So, last Friday I finally got around to upgrade from Debian Lenny (Stable) to Squeeze (Testing), but not without facing some problems: network-manager got restarted too early while I still needed to download more packages to finish the upgrade, I got stuck for 20 minutes trying to convince cnetworkmanager to make the wifi adapter work again until I figured out I just needed to restart D-Bus, the Linux kernel package v2.6.30-2 in Squeeze has some patches that rendered the wifi adapter completely useless after restarting, had to quickly rebuild a custom kernel to solve that, and work with Squeeze's udevd and get rid of the annoying default console bell (BEEP! — in a university library, thrice), and then had to build another kernel enabling PAT support because the new X.org needs it for some reason or radeonhd gets unusably slow — phew.
It was much better than I expected and the migration from KDE 3.5.9/10 to 4.3.1 was relatively seamless; Opera 10.0 and VirtualBox 3.0.10 for Debian lenny still work fine after the upgrade, and KDE 4 didn't try to eat my
/home dir, nor did I try to prevent that after all.
Of course not everything is perfect, and I hit a very bad bug in Dolphin, KDE 4's lightweight file manager, which turns it into a time-bomb of sorts, crashing roughly after 1 minute of use. However, that bug doesn't affect good old Konqueror and that gave me an opportunity to go "whoaaah" and "ahhhh" and "ohhhh" at the various user interface changes in this version; for example, the previews of directories are much better than on the KDE 3.5 version of Konqui — now we have actual previews embedded on the directory icons, rather than little icon overlays. IMHO such feature belongs in the realm of eye candy, but there's still a fair possibility of revealing your pr0n stash if you navigate the parent directory with this enabled.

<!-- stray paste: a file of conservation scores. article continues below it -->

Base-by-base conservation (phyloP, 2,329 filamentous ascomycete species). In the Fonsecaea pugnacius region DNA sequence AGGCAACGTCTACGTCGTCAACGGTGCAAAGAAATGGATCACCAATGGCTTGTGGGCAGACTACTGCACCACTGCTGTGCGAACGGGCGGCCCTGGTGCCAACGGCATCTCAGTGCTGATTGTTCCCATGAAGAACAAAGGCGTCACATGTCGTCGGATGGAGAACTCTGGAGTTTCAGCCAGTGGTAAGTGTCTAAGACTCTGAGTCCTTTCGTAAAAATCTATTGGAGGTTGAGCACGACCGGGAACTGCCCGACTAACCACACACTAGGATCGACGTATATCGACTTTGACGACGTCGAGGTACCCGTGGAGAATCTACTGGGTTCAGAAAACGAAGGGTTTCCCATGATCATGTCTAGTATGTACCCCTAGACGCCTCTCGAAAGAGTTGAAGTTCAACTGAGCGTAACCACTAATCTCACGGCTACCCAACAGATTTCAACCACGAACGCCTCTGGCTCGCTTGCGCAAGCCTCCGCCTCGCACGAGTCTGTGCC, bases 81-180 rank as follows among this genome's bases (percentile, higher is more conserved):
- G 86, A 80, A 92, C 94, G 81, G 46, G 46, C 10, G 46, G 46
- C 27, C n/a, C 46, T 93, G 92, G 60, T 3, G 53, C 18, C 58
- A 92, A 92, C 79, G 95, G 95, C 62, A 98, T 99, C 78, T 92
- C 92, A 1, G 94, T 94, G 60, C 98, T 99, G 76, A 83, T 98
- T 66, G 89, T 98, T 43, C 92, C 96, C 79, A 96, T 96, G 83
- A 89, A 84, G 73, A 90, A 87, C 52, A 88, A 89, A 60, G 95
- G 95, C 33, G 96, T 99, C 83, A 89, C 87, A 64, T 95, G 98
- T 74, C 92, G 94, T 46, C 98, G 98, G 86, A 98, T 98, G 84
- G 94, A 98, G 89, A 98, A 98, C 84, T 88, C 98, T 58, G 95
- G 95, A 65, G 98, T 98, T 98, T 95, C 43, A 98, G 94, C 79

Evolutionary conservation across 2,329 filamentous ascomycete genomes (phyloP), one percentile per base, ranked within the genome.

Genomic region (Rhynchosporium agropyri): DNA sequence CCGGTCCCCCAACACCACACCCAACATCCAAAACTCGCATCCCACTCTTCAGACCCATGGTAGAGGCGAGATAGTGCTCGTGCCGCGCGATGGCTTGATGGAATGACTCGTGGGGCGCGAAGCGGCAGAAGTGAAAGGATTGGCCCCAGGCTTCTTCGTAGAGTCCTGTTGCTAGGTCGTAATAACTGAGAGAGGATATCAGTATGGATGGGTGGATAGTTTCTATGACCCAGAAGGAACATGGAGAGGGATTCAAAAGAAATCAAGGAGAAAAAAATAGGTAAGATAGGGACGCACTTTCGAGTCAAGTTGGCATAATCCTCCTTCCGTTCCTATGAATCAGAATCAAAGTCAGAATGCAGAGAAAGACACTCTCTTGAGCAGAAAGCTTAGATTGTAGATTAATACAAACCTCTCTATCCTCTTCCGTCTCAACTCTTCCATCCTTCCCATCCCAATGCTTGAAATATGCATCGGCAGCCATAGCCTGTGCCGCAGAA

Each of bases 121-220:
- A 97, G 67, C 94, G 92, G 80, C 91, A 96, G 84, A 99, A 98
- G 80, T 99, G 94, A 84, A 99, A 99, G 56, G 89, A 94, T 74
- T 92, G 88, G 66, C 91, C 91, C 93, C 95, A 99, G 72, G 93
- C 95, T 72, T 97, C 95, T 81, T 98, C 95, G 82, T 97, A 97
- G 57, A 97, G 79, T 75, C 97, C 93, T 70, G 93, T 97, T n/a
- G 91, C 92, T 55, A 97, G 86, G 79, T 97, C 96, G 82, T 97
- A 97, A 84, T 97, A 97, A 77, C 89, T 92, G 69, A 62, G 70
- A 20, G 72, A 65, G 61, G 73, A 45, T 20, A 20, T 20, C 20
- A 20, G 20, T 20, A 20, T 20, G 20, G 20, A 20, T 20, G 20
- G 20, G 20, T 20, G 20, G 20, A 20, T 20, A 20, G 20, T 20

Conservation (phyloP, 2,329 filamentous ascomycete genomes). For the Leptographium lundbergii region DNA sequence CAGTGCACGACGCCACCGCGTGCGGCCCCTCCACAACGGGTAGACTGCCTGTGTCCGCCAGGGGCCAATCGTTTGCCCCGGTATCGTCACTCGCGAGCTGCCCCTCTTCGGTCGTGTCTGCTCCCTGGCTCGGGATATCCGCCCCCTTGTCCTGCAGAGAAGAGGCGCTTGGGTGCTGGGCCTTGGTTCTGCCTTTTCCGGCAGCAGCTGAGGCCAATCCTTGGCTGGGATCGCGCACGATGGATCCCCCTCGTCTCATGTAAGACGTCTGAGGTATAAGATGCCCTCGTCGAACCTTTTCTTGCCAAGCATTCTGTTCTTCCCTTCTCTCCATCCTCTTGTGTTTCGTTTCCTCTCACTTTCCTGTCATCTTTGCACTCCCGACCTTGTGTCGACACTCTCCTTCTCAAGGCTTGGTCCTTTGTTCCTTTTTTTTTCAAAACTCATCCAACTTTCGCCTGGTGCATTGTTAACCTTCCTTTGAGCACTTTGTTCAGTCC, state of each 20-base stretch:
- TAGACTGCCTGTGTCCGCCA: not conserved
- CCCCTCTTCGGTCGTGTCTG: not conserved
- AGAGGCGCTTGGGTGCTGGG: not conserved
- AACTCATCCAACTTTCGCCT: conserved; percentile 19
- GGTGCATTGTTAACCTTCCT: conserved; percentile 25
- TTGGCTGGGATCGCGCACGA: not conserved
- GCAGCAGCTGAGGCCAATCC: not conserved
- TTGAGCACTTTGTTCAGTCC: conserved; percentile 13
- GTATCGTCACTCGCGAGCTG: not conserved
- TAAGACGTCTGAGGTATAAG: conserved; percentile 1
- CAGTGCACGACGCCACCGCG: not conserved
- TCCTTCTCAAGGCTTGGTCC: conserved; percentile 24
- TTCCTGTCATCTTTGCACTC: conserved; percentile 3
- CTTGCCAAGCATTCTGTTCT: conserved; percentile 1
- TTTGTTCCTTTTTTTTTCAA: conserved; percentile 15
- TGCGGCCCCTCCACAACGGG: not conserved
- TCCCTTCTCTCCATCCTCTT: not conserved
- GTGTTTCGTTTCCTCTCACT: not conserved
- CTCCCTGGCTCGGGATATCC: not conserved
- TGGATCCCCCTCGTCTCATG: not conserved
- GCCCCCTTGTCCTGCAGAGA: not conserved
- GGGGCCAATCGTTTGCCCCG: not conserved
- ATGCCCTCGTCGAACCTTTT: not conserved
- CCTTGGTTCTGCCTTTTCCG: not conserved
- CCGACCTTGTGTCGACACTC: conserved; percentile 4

KDE 4.3's performance here is far better than what I experienced with a amd64 openSUSE-based LiveCD image using KDE 4.2.x. I couldn't know if this is because it's Debian, or because it's KDE 4.3, or because my custom kernel config rocks. Regardless, the laptop's battery still lasts almost the same as before upgrading to Squeeze — roughly 45 minutes. Of course, although I did enable some eye-candy to give radeonhd's XRender acceleration a decent work-out, I made sure that the new power management applet will turn it off when running on batteries. This is all very handy and beautiful...
But Squeeze lacks an important component for me, uswsusp, which provided some reliable work-arounds to get my laptop working fine both before and after suspending to disk (S4 power state). It is currently excluded from Squeeze due to some rather astonishing bugs, which means I had to seek other solution for suspending my pretty Linux system to disk...
And the solution in my case is the TuxOnIce patch, which surprisingly manages to bring the screen, keyboard and touchpad back to life — a feat that the kernel's built-in S4 support won't perform here. With this patch applied on top of an otherwise vanilla Linux kernel I now have a completely usable Squeeze system that supports all the hardware and software features I need.